There is no energy in the wind at those wind speeds, nothing to harvest for the turbine. While it may make you feel good to see your expensive yard toy spin, it is not doing anything meaningful in a breeze like that: To give you some idea, a wind turbine with a diameter of 6 meters (pretty large as small wind turbines go) can realistically produce just 120 Watt at 3.5 m/s wind speed. That same turbine would be rated at 6 kW (or more, see the next section), so energy production at cut-in really is just a drop in the bucket. What is more, due to the way grid-tie inverters work, you are about as likely to be loosing energy around cut-in wind speed to keep the inverter powered, as you are in making any energy, resulting in a net-loss of electricity production.
Currently, flying manned electric aircraft are mostly experimental demonstrators, though many small unmanned aerial vehicles are powered by batteries. Electrically powered model aircraft have been flown since the 1970s, with one report in 1957.[186][187] The first man-carrying electrically powered flights were made in 1973.[188] Between 2015–2016, a manned, solar-powered plane, Solar Impulse 2, completed a circumnavigation of the Earth.[189]
Ross, something of a libertarian at heart, entered politics because he was ticked off that the municipal code prohibited him from paving the driveway to his historic home entirely in period-appropriate brick. (The code required some concrete.) He joined the city council in 2008 and was elected to his first term as mayor in 2014. He often likens the city to “Mayberry R.F.D.,” and it does have a town square with a courthouse, a coffee shop where you’re bound to run into people you know and a swimming hole. But it also has Southwestern University, and in 2010 university officials, following a student initiative, told the city council they wanted their electricity to come from renewable sources. The city had already set a goal of getting 30 percent of its power that way, but now, Ross and his colleagues saw their opportunity.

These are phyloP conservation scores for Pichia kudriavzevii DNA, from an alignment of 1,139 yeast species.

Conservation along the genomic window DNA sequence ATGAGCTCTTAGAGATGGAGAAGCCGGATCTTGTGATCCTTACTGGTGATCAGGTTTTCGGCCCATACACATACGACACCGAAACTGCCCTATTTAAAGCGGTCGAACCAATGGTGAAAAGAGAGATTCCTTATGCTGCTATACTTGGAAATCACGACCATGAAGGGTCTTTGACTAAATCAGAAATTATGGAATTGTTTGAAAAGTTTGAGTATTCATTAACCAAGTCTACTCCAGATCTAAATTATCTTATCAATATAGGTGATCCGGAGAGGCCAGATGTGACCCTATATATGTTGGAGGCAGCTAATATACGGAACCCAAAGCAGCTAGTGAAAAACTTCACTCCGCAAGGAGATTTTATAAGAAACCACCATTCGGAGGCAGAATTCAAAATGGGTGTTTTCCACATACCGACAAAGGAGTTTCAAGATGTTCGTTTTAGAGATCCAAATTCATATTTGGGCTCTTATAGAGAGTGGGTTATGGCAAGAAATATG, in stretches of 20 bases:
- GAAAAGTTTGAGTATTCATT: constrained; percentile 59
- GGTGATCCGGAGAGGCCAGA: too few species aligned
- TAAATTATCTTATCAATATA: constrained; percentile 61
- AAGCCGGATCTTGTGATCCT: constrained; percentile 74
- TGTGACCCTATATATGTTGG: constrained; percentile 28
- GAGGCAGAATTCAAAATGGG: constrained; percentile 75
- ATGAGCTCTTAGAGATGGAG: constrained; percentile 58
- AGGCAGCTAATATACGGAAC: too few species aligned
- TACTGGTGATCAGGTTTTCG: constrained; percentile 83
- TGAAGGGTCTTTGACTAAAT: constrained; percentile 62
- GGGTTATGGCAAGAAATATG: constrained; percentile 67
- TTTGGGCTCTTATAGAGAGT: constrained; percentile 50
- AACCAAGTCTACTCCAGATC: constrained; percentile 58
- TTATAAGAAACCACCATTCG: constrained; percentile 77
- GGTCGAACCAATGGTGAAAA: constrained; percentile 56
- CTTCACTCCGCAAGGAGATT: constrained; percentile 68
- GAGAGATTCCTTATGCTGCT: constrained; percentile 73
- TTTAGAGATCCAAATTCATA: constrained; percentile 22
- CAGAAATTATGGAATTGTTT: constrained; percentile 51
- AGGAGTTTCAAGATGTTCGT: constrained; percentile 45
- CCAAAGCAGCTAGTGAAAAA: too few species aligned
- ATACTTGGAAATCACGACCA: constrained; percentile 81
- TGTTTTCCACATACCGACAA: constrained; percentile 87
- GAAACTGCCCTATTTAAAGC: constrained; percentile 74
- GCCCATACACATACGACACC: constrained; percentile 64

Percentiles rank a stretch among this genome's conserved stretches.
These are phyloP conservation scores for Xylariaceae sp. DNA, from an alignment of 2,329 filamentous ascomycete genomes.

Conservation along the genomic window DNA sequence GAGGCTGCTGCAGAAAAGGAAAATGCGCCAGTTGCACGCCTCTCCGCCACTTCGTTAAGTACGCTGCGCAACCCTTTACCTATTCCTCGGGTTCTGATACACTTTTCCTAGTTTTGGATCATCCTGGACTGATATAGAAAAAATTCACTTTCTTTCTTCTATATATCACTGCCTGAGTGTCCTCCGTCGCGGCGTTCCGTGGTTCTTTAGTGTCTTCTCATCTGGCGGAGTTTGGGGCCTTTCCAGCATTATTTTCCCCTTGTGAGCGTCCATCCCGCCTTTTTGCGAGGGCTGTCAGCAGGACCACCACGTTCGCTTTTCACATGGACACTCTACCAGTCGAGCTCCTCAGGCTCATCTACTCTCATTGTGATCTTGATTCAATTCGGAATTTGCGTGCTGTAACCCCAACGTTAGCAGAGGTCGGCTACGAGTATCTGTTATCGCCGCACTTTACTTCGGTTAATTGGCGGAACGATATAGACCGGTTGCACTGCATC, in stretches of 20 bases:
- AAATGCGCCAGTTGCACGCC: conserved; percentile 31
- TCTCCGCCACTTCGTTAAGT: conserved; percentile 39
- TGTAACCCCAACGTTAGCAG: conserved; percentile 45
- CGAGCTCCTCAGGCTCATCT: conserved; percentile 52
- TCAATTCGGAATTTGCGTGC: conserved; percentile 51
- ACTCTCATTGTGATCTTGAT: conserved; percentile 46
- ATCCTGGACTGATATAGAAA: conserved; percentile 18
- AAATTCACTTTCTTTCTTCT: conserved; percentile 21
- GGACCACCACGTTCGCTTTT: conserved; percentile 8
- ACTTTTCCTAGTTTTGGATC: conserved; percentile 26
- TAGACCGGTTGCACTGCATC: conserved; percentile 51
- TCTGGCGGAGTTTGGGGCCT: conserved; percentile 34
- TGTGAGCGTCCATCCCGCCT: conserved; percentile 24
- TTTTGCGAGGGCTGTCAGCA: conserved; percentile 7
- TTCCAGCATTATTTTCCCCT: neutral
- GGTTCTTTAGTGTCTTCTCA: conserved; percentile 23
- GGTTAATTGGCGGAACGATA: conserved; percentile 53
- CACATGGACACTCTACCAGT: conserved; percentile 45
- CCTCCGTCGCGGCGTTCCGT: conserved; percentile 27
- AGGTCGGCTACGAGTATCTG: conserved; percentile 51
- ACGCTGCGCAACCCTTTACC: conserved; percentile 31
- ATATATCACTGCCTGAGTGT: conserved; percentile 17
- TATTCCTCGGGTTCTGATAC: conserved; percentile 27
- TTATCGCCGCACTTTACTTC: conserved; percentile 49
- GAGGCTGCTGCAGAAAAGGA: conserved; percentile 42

Wind turbines need wind. Not just any wind, but the nicely flowing, smooth, laminar kind. That cannot be found at 30 feet height. It can usually not be found at 60 feet. Sometimes you find it at 80 feet. More often than not it takes 100 feet of tower to get there. Those towers cost as much or more, installed, as the turbine itself. How much tower you need for a wind turbine to live up to its potential depends on your particular site; on the trees and structures around it etc. Close to the ground the wind is turbulent, and makes a poor fuel for a small wind turbine.
There is one more area where buyers may get a false sense of security: Several states in the US have lists of “approved” wind turbines for their rebate programs. An example of this is the California list. The problem is that approval for this list, and the performance data provided (such as rated power and energy production) are essentially self-certified. The less-scrupulous manufacturers can ‘manufacture’ data and submit it under the pretence that it was measured.  The only value of those lists is in telling you what rebates are available, they do not provide reliable turbine information.

Through collaboration, smaller buyers can benefit from economies of scale, while larger buyers can continue to see cost benefits while achieving their renewable energy goals. Aggregation allows companies to procure in a mutually beneficial way with relatively little give and take. For that reason, RMI believes this marks “the beginning of a trend,” Haley said.  
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One- to 10-kW turbines can be used in applications such as pumping water. Wind energy has been used for centuries to pump water and grind grain. Although mechanical windmills still provide a sensible, low-cost option for pumping water in low-wind areas, farmers and ranchers are finding that wind-electric pumping is more versatile and they can pump twice the volume for the same initial investment. In addition, mechanical windmills must be placed directly above the well, which may not take advantage of available wind resources. Wind-electric pumping systems can be placed where the wind resource is the best and connected to the pump motor with an electric cable. However, in areas with a low wind resource, mechanical windmills can provide more efficient water pumping.
Wind turbines are generally inexpensive. They will produce electricity at between two and six cents per kilowatt hour, which is one of the lowest-priced renewable energy sources.[72] And as technology needed for wind turbines continues to improve, the prices will decrease as well. In addition, there is no competitive market for wind energy, as it does not cost money to get ahold of wind.[72] The main cost of wind turbines are the installation process. The average cost is between $48,000 and $65,000 to install. However, the energy harvested from the turbine will offset the installation cost, as well as provide virtually free energy for years after.[73]